Since the collapse of the Pacific herring population in Prince William Sound (PWS), Alaska during the mid-1990s, hatchery production of pink salmon in PWS has increased dramatically. Importantly, ecological interactions between these species may have consequences for recruitment of both populations. These interactions could include competition (for space and food), predation (herring are known to feed on juvenile salmon and juvenile salmon may be feeding on larval and juvenile herring), and disease transmission. Currently, PWS is home to the largest pink salmon hatchery program in the world and the herring population remains depressed. There is growing interest in the ecological impacts of the large number of pink salmon released in PWS. Reports documenting the impacts of increased pink salmon releases in the North Pacific Ocean on other salmon populations and ecosystem processes have motivated the Exxon Valdez Oil Spill Trustee Council (EVOSTC) to request information on ecological interactions between pink salmon and herring in PWS, in an effort to explain why herring remain an injured resource.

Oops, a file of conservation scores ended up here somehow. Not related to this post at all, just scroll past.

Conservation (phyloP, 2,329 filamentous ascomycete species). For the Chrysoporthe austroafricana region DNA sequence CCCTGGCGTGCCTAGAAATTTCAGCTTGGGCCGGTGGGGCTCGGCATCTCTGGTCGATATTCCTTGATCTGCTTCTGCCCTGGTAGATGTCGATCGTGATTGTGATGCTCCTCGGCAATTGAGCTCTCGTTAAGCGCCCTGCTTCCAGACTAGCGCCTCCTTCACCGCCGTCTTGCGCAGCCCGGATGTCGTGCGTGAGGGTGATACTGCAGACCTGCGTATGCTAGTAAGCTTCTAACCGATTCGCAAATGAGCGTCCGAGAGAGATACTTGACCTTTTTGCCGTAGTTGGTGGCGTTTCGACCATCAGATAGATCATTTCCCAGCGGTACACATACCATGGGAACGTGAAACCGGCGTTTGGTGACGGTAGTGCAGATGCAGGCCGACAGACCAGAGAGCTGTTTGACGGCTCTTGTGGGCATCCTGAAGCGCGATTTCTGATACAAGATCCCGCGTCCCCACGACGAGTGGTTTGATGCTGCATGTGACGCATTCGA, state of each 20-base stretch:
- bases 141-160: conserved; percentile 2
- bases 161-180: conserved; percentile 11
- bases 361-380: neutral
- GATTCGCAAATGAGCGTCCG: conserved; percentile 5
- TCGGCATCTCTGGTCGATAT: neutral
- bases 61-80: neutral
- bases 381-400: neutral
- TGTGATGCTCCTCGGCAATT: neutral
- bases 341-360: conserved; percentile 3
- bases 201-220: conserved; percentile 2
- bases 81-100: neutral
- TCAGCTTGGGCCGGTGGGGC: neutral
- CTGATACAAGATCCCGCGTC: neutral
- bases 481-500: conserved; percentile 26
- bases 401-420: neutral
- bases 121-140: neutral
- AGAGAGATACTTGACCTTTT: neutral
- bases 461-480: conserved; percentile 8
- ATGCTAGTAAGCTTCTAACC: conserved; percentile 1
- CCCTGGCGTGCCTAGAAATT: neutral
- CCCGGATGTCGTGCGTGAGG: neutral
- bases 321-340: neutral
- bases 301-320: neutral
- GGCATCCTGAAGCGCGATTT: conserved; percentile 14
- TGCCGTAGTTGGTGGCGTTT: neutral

Our study has four different methods to investigate and understand the implications of ecological interactions occurring between herring and juvenile salmon. These include: 1) a retrospective analysis of historical data to examine spatial and temporal overlaps in occurrence of herring and pink salmon in PWS, 2) conduct field sampling to determine current probabilities of co-occurrence of herring and juvenile pink salmon in near-shore and off-shore habitats of PWS, 3) assess ecological interactions between herring and pink salmon that occur in both near-shore and off-shore habitats based on focused field and laboratory work (including diet analysis, isotope analysis, body condition analysis, and disease prevalence), and 4) develop models that evaluate factors that may help explain variation in marine survival of salmon to assist in the management of the commercial salmon fishery in PWS.
This project is intended to provide information that can be used to examine whether the combined production of wild and hatchery pink salmon may be constraining herring recovery in PWS. Our study is designed to identify particular mechanisms that may be important in explaining recruitment dynamics in both species. The project will also develop a model that could prove useful in predicting returns of wild and hatchery pink salmon for use in fisheries management.